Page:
Apache Corporation’s Current Dividend Yields 2.6% (APA)

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The Apache Corporation (NYSE:APA) continues to reward its shareholders with a steady dividend income distribution, which currently offers a 2.6% yield.

While the share price has declined 26% over the past 12 months, some long-term investors might view the company’s steady dividend distribution, its low dividend payout ratio and its recent oil discovery announcement as sufficient indicators that this current price drop might be a buying opportunity.

Investors convinced that the Apache Corporation’s share price will continue the current uptrend should perform their own diligence to make sure that this company’s stock fits with their portfolio strategy and take a position prior to the company’s upcoming ex-dividend date on April 20, 2018, to ensure eligibility for the next round of dividend distributions on the May 22, 2018, pay date.



Apache Corporation (NYSE:APA)

Based in Houston, Texas, and founded in 1954, the Apache Corporation is an independent energy company that engages in exploration, development and production of natural gas, crude oil and natural gas liquids (NGLs). As of the end of 2017, the company had exploration assets in the United States, United Kingdom, North Sea and Egypt. The company has had drilling and extraction operations in Egypt for the past 22 years and in the North Sea for the past 15 years. On March 23, 2018, the company announced a significant oil discovery in the United Kingdom sector of the North Sea just four miles from one of company’s existing platforms. The early estimates are for recoverable reserves of 10 million barrels of light oil, which the company plans to start extracting in the first quarter of 2019. As of December 31, 2017, the company had total estimated proved reserves of more than 1.2 billion barrel of oil equivalent, including almost 600 million barrels of crude oil, more than 200 million barrels of NGLs and 2.3 trillion cubic feet of natural gas.

While the company’s share price experienced a moderate decline over the past 12 months, the share price trend over the long term is a steady rise. The company’s share price entered the current 12-month period on a downtrend that started in December 2016. Following a brief 3.6% rise in the first 10 days of April 2017, the company’s share price reached its 52-week high of $53.99 on April 10, 2017. After the peak in early April, the share price declined nearly 11% and closed at $48.08 on January 26, 2018. After this slow decline, the share price dropped more sharply and lost an additional 26% over the following 30 days to close on February 28, 2018, at its 52-week low of $34.15. However, after this sharp decline and a period of moderate volatility, the share price has risen almost 13% since its 52-week low and closed on April 2, 2018, at $37.90.

The company continues to distribute the same $0.25 quarterly distribution that it paid in the past 17 consecutive quarters. This quarterly payout is equivalent to a $1.00 annual distribution and currently yields 2.6%. The current yield level is almost 45% higher than the company’s own 1.8% average dividend yield over the past five years.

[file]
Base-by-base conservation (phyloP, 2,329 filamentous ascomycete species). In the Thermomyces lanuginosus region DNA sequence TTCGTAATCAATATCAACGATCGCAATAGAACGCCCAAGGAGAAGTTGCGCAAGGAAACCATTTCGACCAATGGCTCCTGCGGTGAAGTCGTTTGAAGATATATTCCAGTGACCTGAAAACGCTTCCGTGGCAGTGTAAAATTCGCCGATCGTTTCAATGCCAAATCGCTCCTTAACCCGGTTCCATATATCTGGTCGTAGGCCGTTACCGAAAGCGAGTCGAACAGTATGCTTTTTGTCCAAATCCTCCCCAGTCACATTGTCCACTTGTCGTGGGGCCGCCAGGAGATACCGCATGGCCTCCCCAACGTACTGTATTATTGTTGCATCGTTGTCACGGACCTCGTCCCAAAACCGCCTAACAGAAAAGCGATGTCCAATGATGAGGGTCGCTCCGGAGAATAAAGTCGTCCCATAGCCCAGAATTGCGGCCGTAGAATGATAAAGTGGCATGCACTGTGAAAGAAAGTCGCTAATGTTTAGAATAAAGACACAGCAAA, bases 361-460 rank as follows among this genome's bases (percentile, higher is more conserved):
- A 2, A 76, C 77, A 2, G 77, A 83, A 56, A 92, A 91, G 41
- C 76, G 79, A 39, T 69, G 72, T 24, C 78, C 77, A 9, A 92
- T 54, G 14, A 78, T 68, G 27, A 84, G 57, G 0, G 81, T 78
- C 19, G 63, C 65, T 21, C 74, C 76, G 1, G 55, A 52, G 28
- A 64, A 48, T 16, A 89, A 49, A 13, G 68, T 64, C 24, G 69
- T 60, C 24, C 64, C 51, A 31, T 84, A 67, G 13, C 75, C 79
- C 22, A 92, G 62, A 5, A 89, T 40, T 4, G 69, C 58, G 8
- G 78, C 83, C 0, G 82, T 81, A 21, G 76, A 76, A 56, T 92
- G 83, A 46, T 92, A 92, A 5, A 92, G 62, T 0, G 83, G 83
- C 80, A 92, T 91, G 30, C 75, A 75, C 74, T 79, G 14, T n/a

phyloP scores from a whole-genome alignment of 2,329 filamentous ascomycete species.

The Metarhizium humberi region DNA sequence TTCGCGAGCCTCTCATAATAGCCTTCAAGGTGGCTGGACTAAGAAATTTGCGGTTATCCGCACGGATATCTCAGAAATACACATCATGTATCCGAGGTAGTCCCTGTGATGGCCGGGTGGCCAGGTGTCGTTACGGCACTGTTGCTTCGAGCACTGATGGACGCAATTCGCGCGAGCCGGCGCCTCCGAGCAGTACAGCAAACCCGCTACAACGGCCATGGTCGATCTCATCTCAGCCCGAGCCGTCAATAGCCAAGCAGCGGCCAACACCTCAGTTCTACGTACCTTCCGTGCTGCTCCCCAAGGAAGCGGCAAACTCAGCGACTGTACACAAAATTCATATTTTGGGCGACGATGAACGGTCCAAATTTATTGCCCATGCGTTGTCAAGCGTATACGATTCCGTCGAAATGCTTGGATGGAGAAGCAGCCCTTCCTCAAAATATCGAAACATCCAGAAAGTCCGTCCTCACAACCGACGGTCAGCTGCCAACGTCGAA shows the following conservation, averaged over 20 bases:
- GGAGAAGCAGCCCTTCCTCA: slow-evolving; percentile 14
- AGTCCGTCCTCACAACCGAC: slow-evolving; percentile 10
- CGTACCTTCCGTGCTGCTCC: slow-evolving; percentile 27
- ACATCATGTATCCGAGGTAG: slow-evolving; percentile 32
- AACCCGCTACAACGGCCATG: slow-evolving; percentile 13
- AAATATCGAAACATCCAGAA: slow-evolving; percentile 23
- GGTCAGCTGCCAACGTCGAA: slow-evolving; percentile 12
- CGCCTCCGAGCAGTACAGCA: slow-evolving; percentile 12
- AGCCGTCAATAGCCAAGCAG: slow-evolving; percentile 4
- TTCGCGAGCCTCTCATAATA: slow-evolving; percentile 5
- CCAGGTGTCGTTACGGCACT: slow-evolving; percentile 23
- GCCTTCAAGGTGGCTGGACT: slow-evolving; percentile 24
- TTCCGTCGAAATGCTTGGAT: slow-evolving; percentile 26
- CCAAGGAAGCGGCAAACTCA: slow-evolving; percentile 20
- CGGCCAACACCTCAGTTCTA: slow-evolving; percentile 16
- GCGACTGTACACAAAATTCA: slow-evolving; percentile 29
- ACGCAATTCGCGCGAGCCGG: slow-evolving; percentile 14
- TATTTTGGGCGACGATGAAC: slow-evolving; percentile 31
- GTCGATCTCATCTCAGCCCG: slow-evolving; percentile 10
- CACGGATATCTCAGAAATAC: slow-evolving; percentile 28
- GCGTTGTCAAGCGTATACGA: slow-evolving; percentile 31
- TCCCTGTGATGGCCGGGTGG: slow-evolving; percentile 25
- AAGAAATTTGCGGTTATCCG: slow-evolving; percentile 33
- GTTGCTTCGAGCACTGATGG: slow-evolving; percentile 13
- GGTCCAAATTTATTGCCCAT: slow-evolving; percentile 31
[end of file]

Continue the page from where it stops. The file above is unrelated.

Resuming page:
While paying only a flat annual dividend distribution over the past four years, the company hiked its annual dividend payment 12 times in the past two decades and avoided all dividend cuts over that period. Since 1998, the company boosted its annual dividend amount at an average rate of 11.1% per year. Because of this double-digit-percentage growth rate, the Apache Corporation enhanced its annual payout amount 725% over the past 20 years.

The company’s current yield lags approximately 18% behind the 3.18% average yield of all the companies in the Independent Oil & Gas market segment but is 5.2% above the 2.47% average yield of the entire Basic Materials sector. However, the company’s current Dividend Payout Ratio is only 29%, which is extremely low and indicates that the company should have no trouble keeping up its current dividend payout level and could even switch to a policy of rising annual dividends.


Over the past few years, the company reduced its foreign exposure and divested its entire Canadian operation in 2017, which boosted the company’s liquidity by more than $700 million. The company’s foreign operations generate a positive cash flow, which allows the company to operate its U.S. operations with a negative cash flow without jeopardizing its dividend distribution or its balance sheet while developing domestic exploration sites that should return a positive cash flow and drive share price growth going forward.

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Ned Piplovic

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Ned Piplovic
Ned Piplovic, formerly an assistant editor of website content at Eagle Financial Publications, is an economic analyst and editor at Skousen Publishing. Additionally, Ned is also a teaching assistant at Chapman University to Mark Skousen, PhD, a free-market economist and Doti-Spogli Endowed Chair of Free Enterprise at the school. Ned graduated from Columbia University with a bachelor’s degree in Economics and Philosophy. He previously spent 15 years in corporate operations and financial management. Ned has written hundreds of articles for www.DividendInvestor.com and www.StockInvestor.com.
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